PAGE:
On April 30, 2002, CIDA published the RFP, Solicitation No. SEL-2001-A-31398, on MERX, Canada's Electronic Tendering Service. The bid closing date was June 21, 2002.

The RFP was developed to retain a Associated Consultant to participate in negotiations with CIDA in order to enter into a contractual agreement for delivering the services set out in Annex A, "Terms of Reference and Services Description" [translation]. The purpose of the second support project is to help implement the PRODEJ, which seeks to strengthen the securing of the rule of law, ensure social peace and promote development in the Republic of Mali (Mali). This project has three main objectives:

· to improve the capabilities of the responsibility centre of the Ministry of Justice that is charged with coordinating the PRODEJ, so that it can adequately fill its role of coordinating and successfully implementing the PRODEJ;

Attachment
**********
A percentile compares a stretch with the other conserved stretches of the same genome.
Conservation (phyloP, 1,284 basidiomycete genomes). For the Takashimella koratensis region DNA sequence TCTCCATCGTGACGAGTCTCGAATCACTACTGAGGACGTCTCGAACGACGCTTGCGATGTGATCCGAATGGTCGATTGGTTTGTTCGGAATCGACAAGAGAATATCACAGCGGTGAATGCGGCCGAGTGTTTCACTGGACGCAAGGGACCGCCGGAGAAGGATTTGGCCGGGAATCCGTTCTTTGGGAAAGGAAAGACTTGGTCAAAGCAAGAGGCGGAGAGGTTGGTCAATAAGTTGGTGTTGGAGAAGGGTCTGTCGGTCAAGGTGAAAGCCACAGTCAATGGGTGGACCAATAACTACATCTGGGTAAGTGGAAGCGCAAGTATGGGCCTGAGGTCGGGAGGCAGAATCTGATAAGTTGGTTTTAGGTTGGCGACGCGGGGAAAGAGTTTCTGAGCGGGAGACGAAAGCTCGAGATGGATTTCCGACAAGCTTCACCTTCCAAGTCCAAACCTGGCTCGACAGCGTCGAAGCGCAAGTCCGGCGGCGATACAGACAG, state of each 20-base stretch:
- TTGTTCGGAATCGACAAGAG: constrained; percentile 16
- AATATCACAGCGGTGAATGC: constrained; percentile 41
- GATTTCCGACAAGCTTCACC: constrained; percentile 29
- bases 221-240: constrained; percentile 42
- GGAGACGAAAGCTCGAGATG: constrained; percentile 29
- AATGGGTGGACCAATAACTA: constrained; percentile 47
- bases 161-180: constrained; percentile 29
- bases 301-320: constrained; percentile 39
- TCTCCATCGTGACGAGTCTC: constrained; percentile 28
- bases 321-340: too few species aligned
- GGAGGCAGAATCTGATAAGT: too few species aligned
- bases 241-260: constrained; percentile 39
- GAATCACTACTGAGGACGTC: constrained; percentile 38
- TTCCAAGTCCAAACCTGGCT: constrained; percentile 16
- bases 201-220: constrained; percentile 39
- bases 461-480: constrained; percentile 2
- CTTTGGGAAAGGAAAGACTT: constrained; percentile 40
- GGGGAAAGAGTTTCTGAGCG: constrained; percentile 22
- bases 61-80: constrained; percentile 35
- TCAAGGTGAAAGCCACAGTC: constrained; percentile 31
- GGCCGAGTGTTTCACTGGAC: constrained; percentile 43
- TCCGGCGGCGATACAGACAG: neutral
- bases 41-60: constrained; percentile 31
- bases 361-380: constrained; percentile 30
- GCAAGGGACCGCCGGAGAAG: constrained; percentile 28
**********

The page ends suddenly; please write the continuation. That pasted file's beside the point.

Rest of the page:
· to improve the capabilities of civil society for actively participating in the reform project;

· to develop a tangible model for operating the judiciary that reflects the ideals of transparency, integrity, effectiveness, equity, accessibility and the ability to adapt to people's needs.

The second support project is taking an iterative and comprehensive approach by offering to support several aspects and players in Mali's justice system.

The purpose and objectives of the second support project will be achieved through three major areas of activity as follows:

Area 1: Supporting the enhancement of local capacity for effectively implementing the PRODEJ